According to a recent report from BofA Merrill Lynch’s David Baker, it isn’t entirely surprising that Tombini has been aggressive in its recent interest rate cuts. He is clearly worried about growth, and it has to do with Europe and FDI.
“Europe is the largest origin of investment in Brazil. In 2011, total foreign direct investment from Europe totaled USD41.2bn, or 59.2% of total FDI (Chart 4). Between 1996 and 2011, average FDI originated from the old continent is 51.92% of total FDI.”
Spain is the second biggest European investor in Brazil, and the third biggest overall behind only the US and fellow eurozone-member the Netherlands. According to Euromoney, between 1996 and 2011 Spanish investments represented 10.4% of FDI. If the crisis intensifies then…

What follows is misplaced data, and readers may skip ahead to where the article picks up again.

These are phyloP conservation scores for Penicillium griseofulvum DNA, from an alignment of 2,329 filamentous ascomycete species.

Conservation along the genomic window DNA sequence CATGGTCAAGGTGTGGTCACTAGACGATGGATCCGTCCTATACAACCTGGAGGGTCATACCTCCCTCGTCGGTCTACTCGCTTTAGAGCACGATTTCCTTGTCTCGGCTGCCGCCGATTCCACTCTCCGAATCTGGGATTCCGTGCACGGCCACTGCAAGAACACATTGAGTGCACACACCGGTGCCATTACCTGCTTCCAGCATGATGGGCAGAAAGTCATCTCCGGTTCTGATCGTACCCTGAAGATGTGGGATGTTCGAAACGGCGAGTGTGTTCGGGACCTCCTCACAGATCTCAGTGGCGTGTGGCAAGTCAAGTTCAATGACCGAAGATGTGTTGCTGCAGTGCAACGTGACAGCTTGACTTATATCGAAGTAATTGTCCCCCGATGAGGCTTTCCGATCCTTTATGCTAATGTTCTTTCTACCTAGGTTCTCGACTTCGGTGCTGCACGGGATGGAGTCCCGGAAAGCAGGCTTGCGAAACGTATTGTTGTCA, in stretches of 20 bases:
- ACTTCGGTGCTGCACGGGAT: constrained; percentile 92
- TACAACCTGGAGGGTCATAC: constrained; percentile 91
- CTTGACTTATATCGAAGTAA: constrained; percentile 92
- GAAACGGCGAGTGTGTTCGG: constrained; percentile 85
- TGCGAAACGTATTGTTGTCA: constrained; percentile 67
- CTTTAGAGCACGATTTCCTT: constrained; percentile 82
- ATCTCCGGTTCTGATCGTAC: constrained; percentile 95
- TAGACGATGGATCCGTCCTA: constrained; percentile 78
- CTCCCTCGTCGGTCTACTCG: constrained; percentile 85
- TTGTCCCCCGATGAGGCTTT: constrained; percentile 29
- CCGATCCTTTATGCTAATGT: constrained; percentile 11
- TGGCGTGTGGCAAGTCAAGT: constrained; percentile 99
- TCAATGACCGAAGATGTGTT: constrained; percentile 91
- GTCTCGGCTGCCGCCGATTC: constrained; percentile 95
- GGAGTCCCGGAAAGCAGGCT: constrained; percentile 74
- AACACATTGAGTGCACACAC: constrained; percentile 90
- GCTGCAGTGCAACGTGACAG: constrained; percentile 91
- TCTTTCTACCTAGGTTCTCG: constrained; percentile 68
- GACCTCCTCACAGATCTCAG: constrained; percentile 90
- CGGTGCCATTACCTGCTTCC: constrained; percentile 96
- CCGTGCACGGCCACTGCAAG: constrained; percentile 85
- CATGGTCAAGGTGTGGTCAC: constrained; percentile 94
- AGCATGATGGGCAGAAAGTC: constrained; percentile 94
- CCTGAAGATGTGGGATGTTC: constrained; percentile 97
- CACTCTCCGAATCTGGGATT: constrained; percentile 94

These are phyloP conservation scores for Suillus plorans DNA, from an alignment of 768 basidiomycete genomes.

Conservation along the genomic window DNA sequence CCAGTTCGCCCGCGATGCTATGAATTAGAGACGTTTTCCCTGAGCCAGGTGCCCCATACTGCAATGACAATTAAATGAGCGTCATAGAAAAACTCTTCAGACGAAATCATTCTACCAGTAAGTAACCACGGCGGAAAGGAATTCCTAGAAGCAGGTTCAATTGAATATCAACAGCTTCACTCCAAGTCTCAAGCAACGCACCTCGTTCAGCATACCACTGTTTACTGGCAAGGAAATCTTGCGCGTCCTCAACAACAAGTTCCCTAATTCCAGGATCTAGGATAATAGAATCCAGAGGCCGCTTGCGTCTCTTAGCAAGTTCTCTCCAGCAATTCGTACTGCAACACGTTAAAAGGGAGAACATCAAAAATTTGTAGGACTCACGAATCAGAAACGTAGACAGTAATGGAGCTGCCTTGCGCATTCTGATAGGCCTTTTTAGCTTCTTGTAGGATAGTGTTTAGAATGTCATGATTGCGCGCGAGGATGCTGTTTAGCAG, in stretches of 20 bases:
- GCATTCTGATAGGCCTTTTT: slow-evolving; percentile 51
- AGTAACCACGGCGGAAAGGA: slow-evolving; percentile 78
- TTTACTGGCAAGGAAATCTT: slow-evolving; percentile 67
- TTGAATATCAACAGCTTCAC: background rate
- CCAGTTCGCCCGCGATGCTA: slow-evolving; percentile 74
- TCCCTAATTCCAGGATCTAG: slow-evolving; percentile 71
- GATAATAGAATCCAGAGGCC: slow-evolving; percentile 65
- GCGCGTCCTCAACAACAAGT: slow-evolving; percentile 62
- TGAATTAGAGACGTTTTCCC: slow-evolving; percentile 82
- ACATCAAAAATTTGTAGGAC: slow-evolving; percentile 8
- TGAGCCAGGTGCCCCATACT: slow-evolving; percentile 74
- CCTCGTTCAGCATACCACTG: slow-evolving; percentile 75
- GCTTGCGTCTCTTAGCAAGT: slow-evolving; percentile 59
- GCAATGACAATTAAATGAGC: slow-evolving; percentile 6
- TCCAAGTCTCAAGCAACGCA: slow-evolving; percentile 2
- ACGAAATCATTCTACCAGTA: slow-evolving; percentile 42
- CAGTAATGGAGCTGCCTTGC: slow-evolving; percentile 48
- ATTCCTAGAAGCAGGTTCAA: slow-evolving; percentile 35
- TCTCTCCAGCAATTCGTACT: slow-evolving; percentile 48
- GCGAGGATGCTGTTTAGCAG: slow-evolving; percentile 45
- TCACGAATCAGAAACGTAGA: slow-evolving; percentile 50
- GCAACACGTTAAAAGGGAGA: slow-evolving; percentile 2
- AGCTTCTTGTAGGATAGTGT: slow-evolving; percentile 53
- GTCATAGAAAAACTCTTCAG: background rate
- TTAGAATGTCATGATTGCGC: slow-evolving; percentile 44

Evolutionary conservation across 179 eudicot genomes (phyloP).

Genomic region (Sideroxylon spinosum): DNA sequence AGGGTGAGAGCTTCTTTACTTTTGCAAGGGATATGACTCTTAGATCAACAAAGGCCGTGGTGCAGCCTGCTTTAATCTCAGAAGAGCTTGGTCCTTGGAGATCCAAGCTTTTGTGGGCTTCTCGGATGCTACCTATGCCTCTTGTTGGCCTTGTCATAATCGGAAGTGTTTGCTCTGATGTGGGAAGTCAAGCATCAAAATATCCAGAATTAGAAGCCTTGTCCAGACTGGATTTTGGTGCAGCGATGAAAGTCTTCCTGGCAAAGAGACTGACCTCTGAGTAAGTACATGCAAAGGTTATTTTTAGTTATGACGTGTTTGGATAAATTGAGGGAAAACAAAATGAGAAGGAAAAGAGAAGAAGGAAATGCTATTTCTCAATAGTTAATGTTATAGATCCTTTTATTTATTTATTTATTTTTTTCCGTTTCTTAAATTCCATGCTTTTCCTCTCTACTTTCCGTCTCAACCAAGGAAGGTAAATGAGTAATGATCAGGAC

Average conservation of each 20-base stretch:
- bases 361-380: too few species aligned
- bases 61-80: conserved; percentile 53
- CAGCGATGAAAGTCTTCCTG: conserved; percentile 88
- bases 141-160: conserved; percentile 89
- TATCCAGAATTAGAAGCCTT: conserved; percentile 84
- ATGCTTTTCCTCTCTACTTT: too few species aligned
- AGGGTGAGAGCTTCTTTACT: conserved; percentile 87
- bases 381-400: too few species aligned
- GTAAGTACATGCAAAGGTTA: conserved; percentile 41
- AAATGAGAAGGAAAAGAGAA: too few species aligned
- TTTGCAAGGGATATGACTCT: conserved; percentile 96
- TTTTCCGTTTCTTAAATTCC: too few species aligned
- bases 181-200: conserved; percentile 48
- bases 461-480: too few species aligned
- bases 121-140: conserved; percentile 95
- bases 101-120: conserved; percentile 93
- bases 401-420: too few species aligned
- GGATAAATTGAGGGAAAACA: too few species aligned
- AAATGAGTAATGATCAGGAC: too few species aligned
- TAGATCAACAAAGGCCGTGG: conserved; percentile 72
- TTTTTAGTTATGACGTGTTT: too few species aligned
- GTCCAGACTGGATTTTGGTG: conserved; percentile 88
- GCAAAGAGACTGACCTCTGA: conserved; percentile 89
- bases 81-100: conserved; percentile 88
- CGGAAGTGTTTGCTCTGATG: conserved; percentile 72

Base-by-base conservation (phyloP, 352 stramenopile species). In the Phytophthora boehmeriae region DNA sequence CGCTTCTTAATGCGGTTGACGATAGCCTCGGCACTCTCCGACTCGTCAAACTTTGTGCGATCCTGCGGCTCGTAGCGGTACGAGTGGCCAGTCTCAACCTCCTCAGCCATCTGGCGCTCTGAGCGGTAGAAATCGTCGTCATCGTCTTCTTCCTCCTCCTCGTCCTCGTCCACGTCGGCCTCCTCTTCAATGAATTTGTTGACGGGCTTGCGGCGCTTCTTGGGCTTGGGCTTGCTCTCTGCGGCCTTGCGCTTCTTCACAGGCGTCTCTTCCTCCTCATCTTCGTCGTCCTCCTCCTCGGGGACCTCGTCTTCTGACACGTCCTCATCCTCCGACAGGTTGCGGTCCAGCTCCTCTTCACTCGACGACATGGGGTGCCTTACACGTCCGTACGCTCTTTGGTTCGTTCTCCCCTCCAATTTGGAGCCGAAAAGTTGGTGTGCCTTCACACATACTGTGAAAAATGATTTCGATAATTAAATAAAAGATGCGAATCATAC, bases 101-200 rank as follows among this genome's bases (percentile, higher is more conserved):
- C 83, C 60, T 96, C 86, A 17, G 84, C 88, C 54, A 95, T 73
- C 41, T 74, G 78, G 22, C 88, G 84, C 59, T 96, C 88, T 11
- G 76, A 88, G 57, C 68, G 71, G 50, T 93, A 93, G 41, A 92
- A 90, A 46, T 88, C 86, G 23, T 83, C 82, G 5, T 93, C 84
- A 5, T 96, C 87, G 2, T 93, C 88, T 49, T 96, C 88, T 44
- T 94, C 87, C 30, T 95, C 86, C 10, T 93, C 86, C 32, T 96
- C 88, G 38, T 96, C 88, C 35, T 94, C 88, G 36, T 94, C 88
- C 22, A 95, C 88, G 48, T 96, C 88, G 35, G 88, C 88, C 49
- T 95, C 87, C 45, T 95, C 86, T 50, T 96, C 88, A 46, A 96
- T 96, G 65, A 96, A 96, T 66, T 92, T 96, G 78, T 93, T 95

“If conditions in Spain deteriorate further and companies require more capital, Brazil could end up being the source for it. This could happen through higher profit and dividends outflows or actual sale of parts of those businesses in the country.”
Still according to the report, half of the European exposure is to Spanish banks, particularly Santander. Beker thinks that these banks are likely instigators of the aforementioned outflows from Brazil.
“This exposure data include the banks subsidiaries in the region and is a more comprehensive measure because financial troubles in the banking centers could lead them to take actions in the region, such as selling stakes, divesting operations or reducing risk assets to reduce capital needs once balance sheets are consolidated.”
Perhaps they are already “taking actions”…
Source: BofA ML, Euromoney